Ireland still popular for FDI as investors set to increase global spend

New ranking places Ireland in 19th spot globally for foreign direct investment

The report says investor interest in Ireland has remained robust even as FDI inflows have been irregular over the past few years.

The report says investor interest in Ireland has remained robust even as FDI inflows have been irregular over the past few years.

 

Ireland remains one of the most attractive locations for foreign direct investment globally, according to a new study which finds 79 per cent of investors are intending to increase their FDI in the next three years.

The 2018 Foreign Direct Investment (FDI) Confidence Index from consulting firm A T Kearney ranks Ireland in 19th place overall, up one place versus 2017 and compared to 23rd spot two years earlier.

The report says investor interest in Ireland has remained robust even as FDI inflows have been irregular over the past few years.

“Flows skyrocketed to $188 billion in 2015, plunged to $22 billion in 2016, and recovered to $66 billion in 2017,” it says.

“Overall, however, the economic outlook is bright for Ireland. GDP growth in 2018 is projected to be 3.5 per cent - dramatically higher than the 1.9 per cent growth expected in the euro zone.”

The report authors say strong investment is unsurprising given that Ireland offers many corporate advantages, including a competitive cost base, a young and educated workforce, low tax regime, membership in the euro zone, and a launch pad to the rest of Europe.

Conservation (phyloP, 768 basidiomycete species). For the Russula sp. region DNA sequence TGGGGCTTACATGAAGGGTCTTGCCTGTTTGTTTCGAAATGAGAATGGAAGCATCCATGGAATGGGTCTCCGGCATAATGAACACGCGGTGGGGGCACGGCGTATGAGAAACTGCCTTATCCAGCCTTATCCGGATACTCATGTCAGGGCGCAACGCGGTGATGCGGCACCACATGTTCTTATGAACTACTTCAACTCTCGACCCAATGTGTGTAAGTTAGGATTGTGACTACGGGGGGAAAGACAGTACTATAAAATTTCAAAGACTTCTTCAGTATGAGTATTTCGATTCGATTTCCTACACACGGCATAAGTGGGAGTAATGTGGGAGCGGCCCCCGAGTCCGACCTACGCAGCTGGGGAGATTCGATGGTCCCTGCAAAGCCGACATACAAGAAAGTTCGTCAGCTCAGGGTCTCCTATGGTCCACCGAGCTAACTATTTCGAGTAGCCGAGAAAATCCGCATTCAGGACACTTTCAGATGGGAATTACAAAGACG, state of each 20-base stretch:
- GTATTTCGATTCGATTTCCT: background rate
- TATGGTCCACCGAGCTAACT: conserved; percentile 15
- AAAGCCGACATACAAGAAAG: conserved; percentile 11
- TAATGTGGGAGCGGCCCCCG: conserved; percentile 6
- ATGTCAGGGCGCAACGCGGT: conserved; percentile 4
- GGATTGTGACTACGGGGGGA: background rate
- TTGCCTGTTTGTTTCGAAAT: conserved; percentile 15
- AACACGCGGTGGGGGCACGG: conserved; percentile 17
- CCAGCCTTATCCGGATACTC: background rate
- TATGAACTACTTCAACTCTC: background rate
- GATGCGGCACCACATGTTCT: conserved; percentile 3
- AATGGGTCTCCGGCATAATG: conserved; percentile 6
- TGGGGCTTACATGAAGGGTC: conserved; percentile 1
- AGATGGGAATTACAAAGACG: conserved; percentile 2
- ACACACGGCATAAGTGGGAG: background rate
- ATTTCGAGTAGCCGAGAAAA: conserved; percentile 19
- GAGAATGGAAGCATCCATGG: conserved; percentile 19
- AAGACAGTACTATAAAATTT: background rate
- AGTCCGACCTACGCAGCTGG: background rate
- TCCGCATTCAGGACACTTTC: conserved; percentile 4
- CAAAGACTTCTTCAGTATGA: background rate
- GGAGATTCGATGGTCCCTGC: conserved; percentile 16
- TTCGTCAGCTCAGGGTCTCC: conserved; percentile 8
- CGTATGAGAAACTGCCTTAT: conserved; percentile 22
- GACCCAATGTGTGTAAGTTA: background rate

It adds the State could also greatly benefit from Brexit in the coming years.

Europe remains particularly attractive to foreign investors, capturing 14 of the 25 spots on the index, however, the US stays in first place for the sixth year in succession. It is followed by Canada, which jumps three spaces, Germany, the UK and China. Rounding out the top ten are Japan, France, Australia, Switzerland and Italy.

“Europe’s strong showing in this year’s Index is a sign that 10 years after the onset of the global financial crisis - the European economy has finally turned the corner and is poised for greater growth,” says Erik Peterson, co-author of the study.

According to A T Kearney, there was a a four percentage point increase in the number of investors looking to increase their FDI this year. The increase comes as investors signal greater confidence in the global economy with 66 per cent more optimistic about the economic outlook than they were this 12 months earlier.

Despite such optimism, the firm finds that investors are also increasingly bracing themselves for economic disruption by adopting strategies to mitigate the effects of protectionism on their business operations.

“Investors appear to have recognised that the heady days of globalisation are no more,” says Paul A Laudicina, chairman of A T Kearney’s global business policy council.

“In an increasingly islandised world, global companies recognise that it is important to build local connections to ensure continued market access,” he added.